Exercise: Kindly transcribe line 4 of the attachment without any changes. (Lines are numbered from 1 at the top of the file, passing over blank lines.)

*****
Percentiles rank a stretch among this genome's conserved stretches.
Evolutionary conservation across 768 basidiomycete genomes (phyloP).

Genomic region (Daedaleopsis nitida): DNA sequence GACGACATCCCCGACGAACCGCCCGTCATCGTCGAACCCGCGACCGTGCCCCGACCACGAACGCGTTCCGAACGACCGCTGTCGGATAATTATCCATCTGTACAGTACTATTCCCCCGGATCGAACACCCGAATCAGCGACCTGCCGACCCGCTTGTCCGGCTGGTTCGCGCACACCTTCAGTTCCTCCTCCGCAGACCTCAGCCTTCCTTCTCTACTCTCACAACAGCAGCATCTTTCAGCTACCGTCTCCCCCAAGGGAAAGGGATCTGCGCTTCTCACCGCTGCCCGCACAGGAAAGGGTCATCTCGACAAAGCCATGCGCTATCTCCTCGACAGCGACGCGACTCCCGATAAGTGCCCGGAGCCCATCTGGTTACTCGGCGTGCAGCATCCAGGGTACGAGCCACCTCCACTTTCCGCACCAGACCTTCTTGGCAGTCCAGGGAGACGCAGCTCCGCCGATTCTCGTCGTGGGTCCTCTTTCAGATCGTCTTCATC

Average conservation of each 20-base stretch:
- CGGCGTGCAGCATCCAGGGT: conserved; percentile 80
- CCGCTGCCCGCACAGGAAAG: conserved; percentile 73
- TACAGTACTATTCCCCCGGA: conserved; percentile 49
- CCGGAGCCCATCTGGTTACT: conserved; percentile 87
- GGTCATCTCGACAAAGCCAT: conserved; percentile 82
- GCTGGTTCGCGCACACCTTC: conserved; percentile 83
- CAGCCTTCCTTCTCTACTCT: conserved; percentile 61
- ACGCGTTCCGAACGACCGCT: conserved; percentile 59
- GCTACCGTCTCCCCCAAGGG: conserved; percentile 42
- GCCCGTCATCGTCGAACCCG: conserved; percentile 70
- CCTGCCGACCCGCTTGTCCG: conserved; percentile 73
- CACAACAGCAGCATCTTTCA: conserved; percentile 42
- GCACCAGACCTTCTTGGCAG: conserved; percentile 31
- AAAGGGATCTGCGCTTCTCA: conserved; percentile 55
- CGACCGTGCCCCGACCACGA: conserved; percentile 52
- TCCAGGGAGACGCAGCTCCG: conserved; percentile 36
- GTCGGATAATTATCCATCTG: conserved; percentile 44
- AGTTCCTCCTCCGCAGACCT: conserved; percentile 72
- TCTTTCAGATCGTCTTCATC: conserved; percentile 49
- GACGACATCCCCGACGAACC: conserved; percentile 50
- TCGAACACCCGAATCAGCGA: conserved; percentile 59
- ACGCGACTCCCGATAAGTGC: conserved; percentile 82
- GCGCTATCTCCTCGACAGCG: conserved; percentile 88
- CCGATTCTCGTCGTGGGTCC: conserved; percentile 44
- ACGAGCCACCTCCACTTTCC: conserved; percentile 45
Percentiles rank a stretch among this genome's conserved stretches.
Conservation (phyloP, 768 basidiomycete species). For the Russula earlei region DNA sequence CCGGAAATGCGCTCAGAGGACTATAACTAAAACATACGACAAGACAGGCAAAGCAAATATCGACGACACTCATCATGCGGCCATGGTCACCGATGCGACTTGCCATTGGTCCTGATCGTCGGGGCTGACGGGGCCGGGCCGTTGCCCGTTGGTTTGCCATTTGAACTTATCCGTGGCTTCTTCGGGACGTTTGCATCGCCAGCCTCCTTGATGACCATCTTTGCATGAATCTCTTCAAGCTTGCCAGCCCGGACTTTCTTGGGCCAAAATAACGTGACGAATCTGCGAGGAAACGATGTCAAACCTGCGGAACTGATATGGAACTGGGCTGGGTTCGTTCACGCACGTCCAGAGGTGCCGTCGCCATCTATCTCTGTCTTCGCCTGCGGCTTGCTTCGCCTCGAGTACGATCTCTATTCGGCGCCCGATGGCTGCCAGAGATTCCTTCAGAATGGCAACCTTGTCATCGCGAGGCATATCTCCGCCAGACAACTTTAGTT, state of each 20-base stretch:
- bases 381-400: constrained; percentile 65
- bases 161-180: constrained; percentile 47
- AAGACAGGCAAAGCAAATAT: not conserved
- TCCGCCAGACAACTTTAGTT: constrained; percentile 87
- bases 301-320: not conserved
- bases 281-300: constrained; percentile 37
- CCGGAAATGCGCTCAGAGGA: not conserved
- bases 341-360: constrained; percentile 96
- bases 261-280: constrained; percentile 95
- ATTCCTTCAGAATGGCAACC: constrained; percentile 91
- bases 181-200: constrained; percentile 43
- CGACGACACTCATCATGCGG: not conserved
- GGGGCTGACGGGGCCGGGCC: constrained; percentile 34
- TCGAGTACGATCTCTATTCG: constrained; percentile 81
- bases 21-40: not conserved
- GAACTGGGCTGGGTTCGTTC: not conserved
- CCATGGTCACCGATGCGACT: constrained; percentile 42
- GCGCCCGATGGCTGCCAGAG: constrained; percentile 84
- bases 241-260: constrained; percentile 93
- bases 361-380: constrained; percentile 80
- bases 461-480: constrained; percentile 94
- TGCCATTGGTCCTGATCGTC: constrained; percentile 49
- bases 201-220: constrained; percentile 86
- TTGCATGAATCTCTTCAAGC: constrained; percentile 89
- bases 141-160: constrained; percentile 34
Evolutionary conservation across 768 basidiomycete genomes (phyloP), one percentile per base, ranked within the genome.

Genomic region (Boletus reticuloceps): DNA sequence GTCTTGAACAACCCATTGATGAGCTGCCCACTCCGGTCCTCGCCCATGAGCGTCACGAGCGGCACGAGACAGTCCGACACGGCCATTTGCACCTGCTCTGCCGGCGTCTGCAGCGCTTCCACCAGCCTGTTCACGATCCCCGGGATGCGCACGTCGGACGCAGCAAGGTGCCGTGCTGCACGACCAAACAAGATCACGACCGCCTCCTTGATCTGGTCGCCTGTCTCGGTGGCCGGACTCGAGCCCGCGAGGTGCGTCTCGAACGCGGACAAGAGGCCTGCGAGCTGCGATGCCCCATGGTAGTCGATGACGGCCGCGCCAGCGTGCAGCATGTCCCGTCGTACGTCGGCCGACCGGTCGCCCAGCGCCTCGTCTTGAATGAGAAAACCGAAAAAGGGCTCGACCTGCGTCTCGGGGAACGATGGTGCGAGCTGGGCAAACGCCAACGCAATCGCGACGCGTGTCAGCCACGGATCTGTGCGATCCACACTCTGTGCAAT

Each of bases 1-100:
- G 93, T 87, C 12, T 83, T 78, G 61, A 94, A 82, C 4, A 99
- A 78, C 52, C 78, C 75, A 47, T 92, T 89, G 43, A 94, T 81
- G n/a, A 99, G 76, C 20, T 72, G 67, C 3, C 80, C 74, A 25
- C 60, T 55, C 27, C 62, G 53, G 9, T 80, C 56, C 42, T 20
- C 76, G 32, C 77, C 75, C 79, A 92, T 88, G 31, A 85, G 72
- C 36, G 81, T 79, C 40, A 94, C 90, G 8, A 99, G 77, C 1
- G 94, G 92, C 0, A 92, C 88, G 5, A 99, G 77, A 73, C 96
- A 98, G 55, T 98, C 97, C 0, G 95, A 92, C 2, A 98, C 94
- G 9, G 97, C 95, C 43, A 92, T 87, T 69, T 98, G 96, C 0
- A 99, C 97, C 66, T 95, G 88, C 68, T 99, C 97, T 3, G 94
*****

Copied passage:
Average conservation of each 20-base stretch: